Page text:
Who helped show you the ropes in Pittsburgh?

Harvey Clayton was my third cousin and I roomed with him. He pulled me in and showed me the city – where to live and where not to go…

As a fifth-year player I knew the ropes really. Walter Abercrombie, Calvin Sweeney and Louis Lipps – we all played cards but we didn’t hang out much. I helped Eric Williams – gave him the 411. I was older than many of the players – many were trying to get starting positions and were still learning.

Mike Merriweather was inspirational to me. David Little too – I played high school ball versus David. We hung out…it’s unfortunate he’s not here any more…

How did you feel about those two years in Pittsburgh?

I had some of my better years in ’85 and ’86. I was 188 pounds in college. In Pittsburgh, I was 201, 202 pounds. At that weight, I thought I could be a beast in run support. I was known as a pass defender, but at 201 I felt like a safety in a cornerbacks body. 

So, what are you doing today with your time?

I’m the counselor and head of security for Patrick Henry High School. I also coach the football team.

What interested you about coaching and what lessons have you taken from the coaches you played under?

I started coaching in ’89 after I retired from football. My first job was as a defensive coordinator in high school. I knew I wanted to work with youth and coach defensive backs. It was my passion – my vision. I have sent four kids to D1 scholarships and one to the NFL.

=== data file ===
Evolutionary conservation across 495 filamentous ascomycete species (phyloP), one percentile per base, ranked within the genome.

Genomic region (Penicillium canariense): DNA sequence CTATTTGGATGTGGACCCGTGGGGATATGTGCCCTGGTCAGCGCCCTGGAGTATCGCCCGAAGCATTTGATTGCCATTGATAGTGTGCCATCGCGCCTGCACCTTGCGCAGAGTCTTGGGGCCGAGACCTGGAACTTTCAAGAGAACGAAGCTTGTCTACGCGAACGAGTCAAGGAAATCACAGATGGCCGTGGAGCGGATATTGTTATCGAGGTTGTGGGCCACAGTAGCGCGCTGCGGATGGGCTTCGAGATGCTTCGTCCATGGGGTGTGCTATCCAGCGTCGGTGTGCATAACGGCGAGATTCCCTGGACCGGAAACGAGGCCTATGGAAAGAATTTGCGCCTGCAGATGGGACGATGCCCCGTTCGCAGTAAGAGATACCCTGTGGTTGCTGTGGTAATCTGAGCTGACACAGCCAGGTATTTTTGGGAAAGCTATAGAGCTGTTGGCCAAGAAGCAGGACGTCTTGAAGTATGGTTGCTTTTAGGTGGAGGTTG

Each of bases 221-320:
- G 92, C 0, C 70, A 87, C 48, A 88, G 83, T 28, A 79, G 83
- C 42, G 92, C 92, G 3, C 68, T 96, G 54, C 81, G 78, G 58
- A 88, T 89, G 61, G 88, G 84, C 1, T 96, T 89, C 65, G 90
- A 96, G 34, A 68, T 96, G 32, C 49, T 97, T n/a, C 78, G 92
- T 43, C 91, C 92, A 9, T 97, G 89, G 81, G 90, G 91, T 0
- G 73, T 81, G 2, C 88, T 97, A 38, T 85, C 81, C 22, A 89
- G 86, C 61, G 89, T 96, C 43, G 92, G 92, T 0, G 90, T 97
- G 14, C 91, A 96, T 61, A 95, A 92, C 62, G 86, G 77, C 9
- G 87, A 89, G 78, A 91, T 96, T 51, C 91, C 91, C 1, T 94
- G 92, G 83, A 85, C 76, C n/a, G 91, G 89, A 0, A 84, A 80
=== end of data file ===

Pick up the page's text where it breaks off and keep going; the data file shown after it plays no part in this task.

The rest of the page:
I have taken a bit from all the coaches I played under. Tony Dungy was so cool – so easygoing.  He was my defensive back coach in Pittsburgh. All was always ok with Tony. He wasn’t emotional – he never screamed.

Bud Grant was laid back – but when he looked at you with those big grey eyes, you got it.

Coach Noll was more aggressive verbally. You just listened to what he said and dealt with it.

Coach Shula was more aggressive. You just took it and didn’t answer back.

I had three Hall of Fame coaches. Not many players can say that.

What else are you doing with your time?

I also run the Next Level Foundation where we focus on young people and helping them get committed to education. We work on their self-esteem and offer free camps, scholarships and sports programs.

I have a wife and four kids. My oldest son works for the airlines and has a five-year old child. My oldest daughter was an anchorwoman in Texas and just got married. My youngest daughter is an English teacher in Spain and my youngest son is in his third year of football at Northern Iowa. He’s a starter on a full scholarship.

What are your thoughts about the game today?

I think the money is day and night – but you can’t miss what you never had.

I think the 80’s guys are much more approachable though. The game is so big – the money changes people. Some think they are bigger than the game now.

The CBA did some good things for veterans. Some of the guys that played before me – they got peanuts. I’m glad we’re supporting and honoring those guys that made the game what it is today. I was in the middle of all of that. I didn’t make peanuts but didn’t make the millions either.

How do you feel about how you left the game?

I left the game on my own terms. Many left and didn’t have a degree. They stayed in the game though even when they were getting beaten up. They stayed for that last call – that last money because they didn’t have anything else and paid the price physically.

I had a degree and made decent investments. Life goes on and I’m proud of how I left. Life is good. I have a nice job, no major injuries. My neck is jacked up a bit and I had surgeries on my knees, but I’m walking well.

I’m not leaving the game bitter like a lot of guys. Some guys felt the NFL got them. To each his own. But I left with my degree. That’s what I tell my kids – they are student athletes.

Soon, I’ll retire, spend time with my grandkids and foundation. It’s been a nice ride.